Sandra Nettlebeck’s “Last Love,” which opened in limited theaters on Nov. 1, begins with a very touching moment. Matthew Morgan (Michael Caine) is looking at the body of his wife, Joan (Jane Alexander), after she has just passed away. When people come to take her away, Matthew won’t move. He’s in a sudden state of shock, and he doesn’t want to lose the love of his life. It is during this short scene that we realize the greatness of an actor like Caine.
At times, it’s a bit hard to take “Last Love” seriously. Matthew has lived in France for several years, but he has refused to learn a single word of French. That leads to some of the cashiers at his frequent food joint to crack jokes about him, and he doesn’t know what they’re saying.
Of course, that part is almost believable – considering the trauma that Matthew is facing. After his wife died three years prior, he becomes a loner. He follows a simple routine in life to get by, and that’s it. He doesn’t socialize, unless it is with his dead wife – who visits from time to time.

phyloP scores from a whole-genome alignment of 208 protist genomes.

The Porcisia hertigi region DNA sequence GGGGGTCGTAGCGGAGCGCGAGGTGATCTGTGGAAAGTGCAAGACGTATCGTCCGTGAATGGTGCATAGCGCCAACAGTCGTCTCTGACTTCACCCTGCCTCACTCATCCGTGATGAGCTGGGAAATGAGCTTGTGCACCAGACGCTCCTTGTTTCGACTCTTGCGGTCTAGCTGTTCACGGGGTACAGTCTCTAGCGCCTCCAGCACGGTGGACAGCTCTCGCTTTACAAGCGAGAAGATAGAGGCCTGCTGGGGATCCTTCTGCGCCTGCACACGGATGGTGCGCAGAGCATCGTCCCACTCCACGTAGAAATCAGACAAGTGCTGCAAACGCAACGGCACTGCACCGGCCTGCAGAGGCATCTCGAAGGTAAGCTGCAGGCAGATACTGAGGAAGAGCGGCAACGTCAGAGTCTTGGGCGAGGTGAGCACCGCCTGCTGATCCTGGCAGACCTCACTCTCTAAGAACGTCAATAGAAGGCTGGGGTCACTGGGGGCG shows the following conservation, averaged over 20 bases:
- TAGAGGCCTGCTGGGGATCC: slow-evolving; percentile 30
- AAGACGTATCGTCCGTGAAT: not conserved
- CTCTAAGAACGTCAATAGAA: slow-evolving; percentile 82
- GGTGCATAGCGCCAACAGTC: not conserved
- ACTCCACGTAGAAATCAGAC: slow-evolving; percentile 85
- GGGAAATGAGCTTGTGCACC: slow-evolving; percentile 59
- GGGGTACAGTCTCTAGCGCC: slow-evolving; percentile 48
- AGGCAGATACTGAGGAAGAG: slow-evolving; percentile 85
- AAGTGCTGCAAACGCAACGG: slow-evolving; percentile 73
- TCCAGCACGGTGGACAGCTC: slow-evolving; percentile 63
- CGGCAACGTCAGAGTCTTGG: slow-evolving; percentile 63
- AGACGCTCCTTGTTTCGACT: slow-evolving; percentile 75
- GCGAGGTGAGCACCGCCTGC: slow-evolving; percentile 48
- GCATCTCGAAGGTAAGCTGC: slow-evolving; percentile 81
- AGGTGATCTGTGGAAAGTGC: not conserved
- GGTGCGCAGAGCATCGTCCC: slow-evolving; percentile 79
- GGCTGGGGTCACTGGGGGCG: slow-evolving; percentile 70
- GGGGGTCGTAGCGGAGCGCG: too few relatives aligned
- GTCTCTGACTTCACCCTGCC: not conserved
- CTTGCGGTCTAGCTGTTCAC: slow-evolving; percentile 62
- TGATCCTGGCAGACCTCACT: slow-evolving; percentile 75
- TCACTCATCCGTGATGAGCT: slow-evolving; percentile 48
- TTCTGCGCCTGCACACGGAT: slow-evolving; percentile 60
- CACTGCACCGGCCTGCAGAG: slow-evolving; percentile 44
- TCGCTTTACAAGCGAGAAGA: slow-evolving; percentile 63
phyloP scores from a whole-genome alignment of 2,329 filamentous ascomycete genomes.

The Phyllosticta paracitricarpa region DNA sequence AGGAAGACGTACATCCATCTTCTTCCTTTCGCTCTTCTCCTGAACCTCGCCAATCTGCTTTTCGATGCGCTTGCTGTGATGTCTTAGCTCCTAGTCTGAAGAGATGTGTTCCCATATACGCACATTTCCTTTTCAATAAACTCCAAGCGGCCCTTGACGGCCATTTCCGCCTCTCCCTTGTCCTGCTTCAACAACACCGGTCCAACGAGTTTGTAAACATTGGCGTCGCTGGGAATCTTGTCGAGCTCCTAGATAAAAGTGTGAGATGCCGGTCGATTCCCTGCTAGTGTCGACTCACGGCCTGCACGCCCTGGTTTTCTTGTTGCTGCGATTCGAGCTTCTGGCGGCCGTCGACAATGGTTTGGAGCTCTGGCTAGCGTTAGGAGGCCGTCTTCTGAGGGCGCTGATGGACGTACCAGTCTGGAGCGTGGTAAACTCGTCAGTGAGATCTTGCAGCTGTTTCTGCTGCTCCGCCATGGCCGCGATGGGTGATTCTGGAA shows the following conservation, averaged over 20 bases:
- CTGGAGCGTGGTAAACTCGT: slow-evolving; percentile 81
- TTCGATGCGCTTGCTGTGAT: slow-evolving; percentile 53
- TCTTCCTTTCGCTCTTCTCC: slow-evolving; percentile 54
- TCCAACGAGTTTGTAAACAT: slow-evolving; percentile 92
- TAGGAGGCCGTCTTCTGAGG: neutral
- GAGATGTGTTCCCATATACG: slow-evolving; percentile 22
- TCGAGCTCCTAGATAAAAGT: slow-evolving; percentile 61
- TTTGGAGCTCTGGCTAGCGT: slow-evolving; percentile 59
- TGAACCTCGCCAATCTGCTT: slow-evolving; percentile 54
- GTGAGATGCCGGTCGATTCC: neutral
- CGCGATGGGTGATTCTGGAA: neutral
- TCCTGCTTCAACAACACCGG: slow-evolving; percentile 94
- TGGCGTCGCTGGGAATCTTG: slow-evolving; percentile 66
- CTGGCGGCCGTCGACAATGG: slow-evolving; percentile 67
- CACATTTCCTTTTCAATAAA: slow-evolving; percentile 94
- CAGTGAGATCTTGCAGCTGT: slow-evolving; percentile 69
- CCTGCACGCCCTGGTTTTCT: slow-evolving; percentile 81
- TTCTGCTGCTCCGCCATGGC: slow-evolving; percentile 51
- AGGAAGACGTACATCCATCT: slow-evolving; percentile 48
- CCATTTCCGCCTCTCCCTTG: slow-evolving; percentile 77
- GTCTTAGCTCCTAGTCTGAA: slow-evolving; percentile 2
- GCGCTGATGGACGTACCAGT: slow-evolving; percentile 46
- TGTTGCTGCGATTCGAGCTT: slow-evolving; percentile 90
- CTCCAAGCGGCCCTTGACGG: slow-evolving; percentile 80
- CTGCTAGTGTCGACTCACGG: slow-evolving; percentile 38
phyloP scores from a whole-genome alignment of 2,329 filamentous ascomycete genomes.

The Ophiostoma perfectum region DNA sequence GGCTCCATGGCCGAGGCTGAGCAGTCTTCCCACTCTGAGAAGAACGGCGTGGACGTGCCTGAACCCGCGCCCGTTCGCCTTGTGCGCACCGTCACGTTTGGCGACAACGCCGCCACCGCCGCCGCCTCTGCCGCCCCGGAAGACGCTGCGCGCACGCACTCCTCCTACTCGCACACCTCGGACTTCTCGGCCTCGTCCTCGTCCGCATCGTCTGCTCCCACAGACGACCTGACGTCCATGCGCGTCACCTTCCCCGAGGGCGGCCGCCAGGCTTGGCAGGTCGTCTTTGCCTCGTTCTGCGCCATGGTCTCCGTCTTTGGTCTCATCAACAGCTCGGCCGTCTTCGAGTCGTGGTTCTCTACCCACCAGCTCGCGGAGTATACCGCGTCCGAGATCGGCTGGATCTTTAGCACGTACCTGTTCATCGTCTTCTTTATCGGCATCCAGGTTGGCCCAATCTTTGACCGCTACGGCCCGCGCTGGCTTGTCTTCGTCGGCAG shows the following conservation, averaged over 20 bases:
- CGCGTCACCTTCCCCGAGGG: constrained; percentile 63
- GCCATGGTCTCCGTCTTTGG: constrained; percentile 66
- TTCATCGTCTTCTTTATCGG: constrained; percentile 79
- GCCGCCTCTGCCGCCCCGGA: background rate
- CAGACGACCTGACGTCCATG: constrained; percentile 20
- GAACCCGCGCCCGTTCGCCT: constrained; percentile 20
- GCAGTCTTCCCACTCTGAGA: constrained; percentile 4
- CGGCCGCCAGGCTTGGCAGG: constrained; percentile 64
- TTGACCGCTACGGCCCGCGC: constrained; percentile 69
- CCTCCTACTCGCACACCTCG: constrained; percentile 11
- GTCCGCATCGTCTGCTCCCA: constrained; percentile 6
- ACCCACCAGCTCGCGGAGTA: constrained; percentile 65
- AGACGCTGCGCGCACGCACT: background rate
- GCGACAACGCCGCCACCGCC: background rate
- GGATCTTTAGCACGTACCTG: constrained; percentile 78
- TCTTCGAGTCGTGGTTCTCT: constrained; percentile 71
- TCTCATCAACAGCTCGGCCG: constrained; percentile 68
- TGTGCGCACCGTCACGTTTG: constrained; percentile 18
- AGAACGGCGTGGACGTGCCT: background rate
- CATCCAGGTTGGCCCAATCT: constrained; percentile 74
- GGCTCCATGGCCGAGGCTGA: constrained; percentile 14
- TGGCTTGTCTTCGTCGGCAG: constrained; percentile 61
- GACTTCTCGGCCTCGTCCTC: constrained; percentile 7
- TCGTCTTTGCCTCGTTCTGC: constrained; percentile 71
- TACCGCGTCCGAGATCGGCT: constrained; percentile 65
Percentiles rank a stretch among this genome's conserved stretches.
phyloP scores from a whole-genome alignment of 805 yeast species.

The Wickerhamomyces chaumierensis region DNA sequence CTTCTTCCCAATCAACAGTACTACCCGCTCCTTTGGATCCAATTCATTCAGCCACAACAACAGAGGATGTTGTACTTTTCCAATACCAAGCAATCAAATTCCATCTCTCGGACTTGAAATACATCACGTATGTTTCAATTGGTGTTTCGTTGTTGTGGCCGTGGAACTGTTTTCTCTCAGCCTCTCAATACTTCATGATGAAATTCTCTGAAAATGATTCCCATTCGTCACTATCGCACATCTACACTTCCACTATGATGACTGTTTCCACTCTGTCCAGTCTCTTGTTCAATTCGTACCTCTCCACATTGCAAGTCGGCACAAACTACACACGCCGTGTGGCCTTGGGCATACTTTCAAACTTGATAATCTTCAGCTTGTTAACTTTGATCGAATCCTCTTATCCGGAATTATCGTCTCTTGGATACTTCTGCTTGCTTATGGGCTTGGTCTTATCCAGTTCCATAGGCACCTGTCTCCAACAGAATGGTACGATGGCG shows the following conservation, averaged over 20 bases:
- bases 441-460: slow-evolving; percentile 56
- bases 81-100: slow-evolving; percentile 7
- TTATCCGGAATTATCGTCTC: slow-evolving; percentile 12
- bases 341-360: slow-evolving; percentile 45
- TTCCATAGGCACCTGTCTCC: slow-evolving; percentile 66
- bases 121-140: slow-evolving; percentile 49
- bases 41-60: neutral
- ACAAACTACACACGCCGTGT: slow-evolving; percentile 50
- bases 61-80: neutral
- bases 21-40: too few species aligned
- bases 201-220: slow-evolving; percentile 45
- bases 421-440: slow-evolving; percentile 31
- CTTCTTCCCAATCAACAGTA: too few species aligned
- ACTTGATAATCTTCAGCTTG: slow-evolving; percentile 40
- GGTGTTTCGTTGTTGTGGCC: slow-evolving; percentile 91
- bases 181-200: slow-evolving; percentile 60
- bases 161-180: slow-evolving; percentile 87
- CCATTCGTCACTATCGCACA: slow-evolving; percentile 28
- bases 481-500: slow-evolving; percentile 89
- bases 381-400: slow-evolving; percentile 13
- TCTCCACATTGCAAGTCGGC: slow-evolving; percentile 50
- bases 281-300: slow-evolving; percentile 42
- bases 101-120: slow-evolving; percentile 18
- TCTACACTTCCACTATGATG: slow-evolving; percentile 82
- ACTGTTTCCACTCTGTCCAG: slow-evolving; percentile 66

Matthew finds a new zest for life, when he meets a young Parisian dance instructor named Pauline (Clemence Posey). The two become very close friends, and it seems like their relationship will blossom into something more, but it never does. Matthew looks frustrated when he sees Pauline with another man, and you can tell that he wants something more to come of it.
Whenever Matthew is not with Pauline, he becomes depressed. One day, he takes a few too many pills and winds up in the hospital. His children, both of whom are living in America, come to visit him. One is Miles (Justin Kirk), who is going through a divorce and has yet to mention it to his dad. The other is Karen (Gillian Anderson), a shopaholic who has family problems of her own.
Anderson is in the film for a very limited time, but her role as the comedic relief of the story is great. It also turns the film into a semi-comedy after showcasing a more melancholy story. Once she leaves, Miles becomes more focused on this new girl in his father’s life.
“Last Love” is not a perfect movie. The change from a journey through a lonely widow’s life to romantic comedy-drama is kind of abrupt. But it’s the performances – especially from Caine and Anderson – and the chemistry of the characters that hold the film intact.